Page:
J.C. Shah, J.
1. These appeals raise a common question. The respondents are dealers in groundnut oil. In the assessment years 1959-60 and 1960-61 they sold quantities of groundnut oil set out in the table below to the Hindustan Lever Ltd.:
_______________________________________________________________________________ C.A. Name of Period of Value of No. respondent sale groundnut oil _______________________________________________________________________________ 2282 R.N. Krishnaswami Naidu & Sons 1959-60 Rs. 3,73,229.06 2283 A.S. Arunachalam Chettiar 1959-60 ' 5,14,106.01 2284 K. Mummudi Chettiar and Co. 1960-61 ' 10,27,939.32 2285 K.S. Mohammed Ghani Rowther 1959-60 ' 2,03,709.96 2286 V. Krishna Chettiar and Bros. 1960-61 ' 2,48,445.95 2287 V.N.M.A. Rajendra Nadar & Bros.Co. 1959-60 ' 1,51,241.24 _______________________________________________________________________________
2. The groundnut oil supplied to the Hindustan Lever Ltd. was intended to be and was used for manufacturing vanaspati.
3. In proceedings for assessment to sales tax, the respondents claimed that they were liable to pay tax at a concessional rate under Section 3(3) of the Madras General Sales Tax Act, 1959. That contention was rejected by the Additional Commercial Tax Officer and the order was confirmed by the Sales Tax Appellate Tribunal. The High Court set aside the orders holding that the respondents were entitled to claim the concessional rate under Section 3(3) of the Act. The State of Madras has appealed to this Court with certificate granted by the High Court.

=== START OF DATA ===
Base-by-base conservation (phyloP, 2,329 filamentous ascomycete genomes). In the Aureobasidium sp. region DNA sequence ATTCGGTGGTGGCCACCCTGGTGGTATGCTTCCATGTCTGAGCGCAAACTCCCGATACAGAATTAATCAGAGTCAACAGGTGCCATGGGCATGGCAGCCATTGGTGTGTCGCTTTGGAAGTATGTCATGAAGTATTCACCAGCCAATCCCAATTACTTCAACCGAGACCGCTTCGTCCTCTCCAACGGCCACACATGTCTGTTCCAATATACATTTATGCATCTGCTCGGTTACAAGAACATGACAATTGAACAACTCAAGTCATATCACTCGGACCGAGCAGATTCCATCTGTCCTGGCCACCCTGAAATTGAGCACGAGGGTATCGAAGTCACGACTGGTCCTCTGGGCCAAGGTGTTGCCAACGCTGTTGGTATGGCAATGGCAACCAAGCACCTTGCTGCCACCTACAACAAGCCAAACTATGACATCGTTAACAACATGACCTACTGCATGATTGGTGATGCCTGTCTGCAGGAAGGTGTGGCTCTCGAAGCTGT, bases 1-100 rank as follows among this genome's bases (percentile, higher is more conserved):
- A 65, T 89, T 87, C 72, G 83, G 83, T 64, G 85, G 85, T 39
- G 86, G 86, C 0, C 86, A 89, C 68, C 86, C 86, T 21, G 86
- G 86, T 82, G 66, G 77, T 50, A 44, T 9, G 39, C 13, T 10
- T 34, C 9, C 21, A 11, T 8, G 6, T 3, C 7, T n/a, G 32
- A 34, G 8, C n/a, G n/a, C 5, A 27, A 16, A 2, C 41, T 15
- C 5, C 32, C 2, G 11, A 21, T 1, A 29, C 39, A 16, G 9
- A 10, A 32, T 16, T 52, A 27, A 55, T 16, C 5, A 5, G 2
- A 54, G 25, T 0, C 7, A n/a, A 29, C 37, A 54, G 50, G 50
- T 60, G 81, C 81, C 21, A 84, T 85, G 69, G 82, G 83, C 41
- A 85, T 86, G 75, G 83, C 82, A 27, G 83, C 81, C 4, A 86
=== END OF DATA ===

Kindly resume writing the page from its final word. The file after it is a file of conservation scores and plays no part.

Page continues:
4. The relevant provisions of the Act may first be set out. Section 3 provides, in so far as it is relevant:
(1) Every dealer...whose total turnover for a year is not less than ten thousand rupees...shall pay a tax for each year at the rate of two per cent, of his taxable turnover....
(2) Notwithstanding anything contained in Sub-section (1) in the case of goods mentioned in the First Schedule, the tax under this Act shall be payable by a dealer, at the rate and only at the point specified therein on the turnover in each year relating to such goods whatever be the quantum of turnover in that year.
(3) Notwithstanding anything contained in Sub-section (1) or Sub-section (2), the tax payable by a dealer in respect of any sale of goods mentioned in the First Schedule by such dealer to another for use by the latter as component part of any other goods mentioned in that Schedule, which he intends to manufacture inside the State, for sale shall be at the rate of only one and a half per cent, of the turnover relating to such sale :...
Explanation.-For the purposes of this sub-section, component part means an article which forms an identifiable constituent of the finished product and which along with others goes to make up the finished product.
5. The First Schedule to the Act contains a large number of entries. The entries material at the relevant time were entry 20 'All vegetable oils ', and entry 45 ' Vegetable products, that is to say, any vegetable oil or fat, which whether by itself or in admixture with any other substance, has by hydrogenation or by any other process been hardened for human consumption.' Groundnut oil clearly fell within entry 20, and vanaspati was covered by entry 45. There is also no dispute that groundnut oil forms the major component of vanaspati.